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The Lives of Chinese Objects: Buddhism, Imperialism and Display

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Volume 3

Museums and Collections

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The Lives of Chinese Objects

Buddhism, Imperialism and Display

Louise Tythacott

288 pages, 29 ills, bibliog., index

ISBN  978-0-85745-238-2 $135.00/£99.00 / Hb / Published (June 2011)

eISBN 978-0-85745-239-9 eBook

View CartYour country: - edit Buy the eBook from these vendorsRequest a Review or Examination Copy (in Digital Format)Recommend to your LibraryAvailable in GOBI®


Louise Tythacott’s monograph takes the reader on a mesmerizing journey through time and continents following the itineraries of five Buddhist sculptures dating back to the fifteenth century…the book offers a wealth of theoretical insights on a broad range of issues of relevance to museum studies, anthropology, and material culture scholars… Written in an accessible, yet never reductive narrative style, this study tells us much more than the story of a set of Chinese sculptures…The rigorous and accurate historical research over an exceptionally extended period of time, and the very effective synergy of historical, anthropological, museological, and curatorial approaches, insights, and research tools, are what make this book unique, and highly recommended reading not only for Asia scholars, but also for anyone interested in the role that objects play in processes of knowledge and value creation.  ·  JRAI

“All in all, this is an excellent and thoroughly researched investigation. The most impressive aspect of the work lies in the author’s continual critical reflexivity and sometimes even self-criticism, which adds to the thoroughness of her investigatory project.” · International Journal of Heritage Studies

“Tythacott is at her best when she describes the truly impressive investigative work that she marshaled to gather information about the Putuo Five….a valuable set of bronze sculptures created by artisans, worshipped by the devout, pillaged in war, displayed triumphantly, sold for a profit at auction. [that] ended  up nearly forgotten in the basement of a Museum…The book is nearly a text in the area of reconstructing past lives (of people and objects), and is both impressive and entertaining in this regard.”  ·  Visual Anthropology Review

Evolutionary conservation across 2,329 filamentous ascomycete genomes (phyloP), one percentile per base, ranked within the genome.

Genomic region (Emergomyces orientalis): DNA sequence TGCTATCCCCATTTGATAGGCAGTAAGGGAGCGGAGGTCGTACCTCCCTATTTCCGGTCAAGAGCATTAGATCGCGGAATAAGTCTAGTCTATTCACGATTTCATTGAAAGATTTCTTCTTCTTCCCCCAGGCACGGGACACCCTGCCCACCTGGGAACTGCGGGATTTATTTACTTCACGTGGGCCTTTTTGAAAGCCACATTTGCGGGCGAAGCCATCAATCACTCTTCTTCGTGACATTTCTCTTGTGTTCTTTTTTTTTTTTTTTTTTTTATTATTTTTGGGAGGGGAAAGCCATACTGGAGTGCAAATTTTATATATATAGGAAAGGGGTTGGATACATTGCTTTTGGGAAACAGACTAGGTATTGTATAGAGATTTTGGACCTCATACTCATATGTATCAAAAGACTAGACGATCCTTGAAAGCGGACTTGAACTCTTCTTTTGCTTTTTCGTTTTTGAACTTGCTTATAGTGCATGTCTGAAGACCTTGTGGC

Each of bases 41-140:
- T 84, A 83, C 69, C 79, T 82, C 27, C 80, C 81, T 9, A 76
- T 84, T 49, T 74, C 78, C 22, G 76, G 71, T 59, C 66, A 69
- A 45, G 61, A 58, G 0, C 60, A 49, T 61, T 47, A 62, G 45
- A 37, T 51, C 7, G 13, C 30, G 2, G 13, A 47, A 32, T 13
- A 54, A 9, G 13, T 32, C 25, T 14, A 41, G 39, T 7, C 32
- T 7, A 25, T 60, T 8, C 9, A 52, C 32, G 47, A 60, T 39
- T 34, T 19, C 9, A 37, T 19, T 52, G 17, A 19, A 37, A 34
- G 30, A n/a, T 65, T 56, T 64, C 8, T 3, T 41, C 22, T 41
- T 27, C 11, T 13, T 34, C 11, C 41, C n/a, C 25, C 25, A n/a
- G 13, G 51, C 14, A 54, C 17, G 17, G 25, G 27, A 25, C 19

“…a well-written and carefully researched biography of five Buddhist statues that, through the course of their long journey from China to Liverpool, had very public lives… With its comprehensive bibliography and detailed notes, this book has wide appeal to include those interested in Chinese material culture, British images of China in the nineteenth century, early reception of Buddhist art in the west, and the history of museum practice and theory.”  ·  Journal of the History of Collections

Academically engaging and eminently readable, Tythacott’s work deftly demonstrates the value of taking a biographical approach to museum objects.  ·  Journal of Museum Ethnography

The Lives of Chinese Objectsis a fascinating book. It is the result of excellent historical research as well as curatorial expertise. The reader is taken on an amazing journey starting with the startling discovery of the image of five Chinese bronzes on display as part of the Great Exhibition in 1851…The stories uncovered are riveting, a mix of curatorial detail and description, historical research and theoretical analysis. This book is beautifully written – clear, detailed and informative. The author is ever present in the text and the book is as much a story of her journey, as it is a story of the lives of the ‘Putuo Five’. I just wanted to keep reading.”  ·  Suzanne MacLeod, University of Leicester


This is the biography of a set of rare Buddhist statues from China. Their extraordinary adventures take them from the Buddhist temples of fifteenth-century Putuo – China’s most important pilgrimage island – to their seizure by a British soldier in the First Opium War in the early 1840s, and on to a starring role in the Great Exhibition of 1851. In the 1850s, they moved in and out of dealers’ and antiquarian collections, arriving in 1867 at Liverpool Museum. Here they were re-conceptualized as specimens of the ‘Mongolian race’ and, later, as examples of Oriental art. The statues escaped the bombing of the Museum during the Second World War and lived out their existence for the next sixty years, dismembered, corroding and neglected in the stores, their histories lost and origins unknown.

As the curator of Asian collections at Liverpool Museum, the author became fascinated by these bronzes, and selected them for display in the Buddhism section of the World Cultures gallery. In 2005, quite by chance, the discovery of a lithograph of the figures on prominent display in the Great Exhibition enabled the remarkable lives of these statues to be reconstructed.

Louise Tythacott is a Professor of Curating and Museology of Asian Art at the School of Oriental and Asian Studies (SOAS), University of London. She has worked in the museum sector for over a decade, latterly as the Head of Ethnology at the National Museums Liverpool (1996–2003), where she curated the Asia section of the World Cultures Gallery, which opened in 2005.

Subject: Museum StudiesHistory (General)Archaeology
Area: Asia-Pacific


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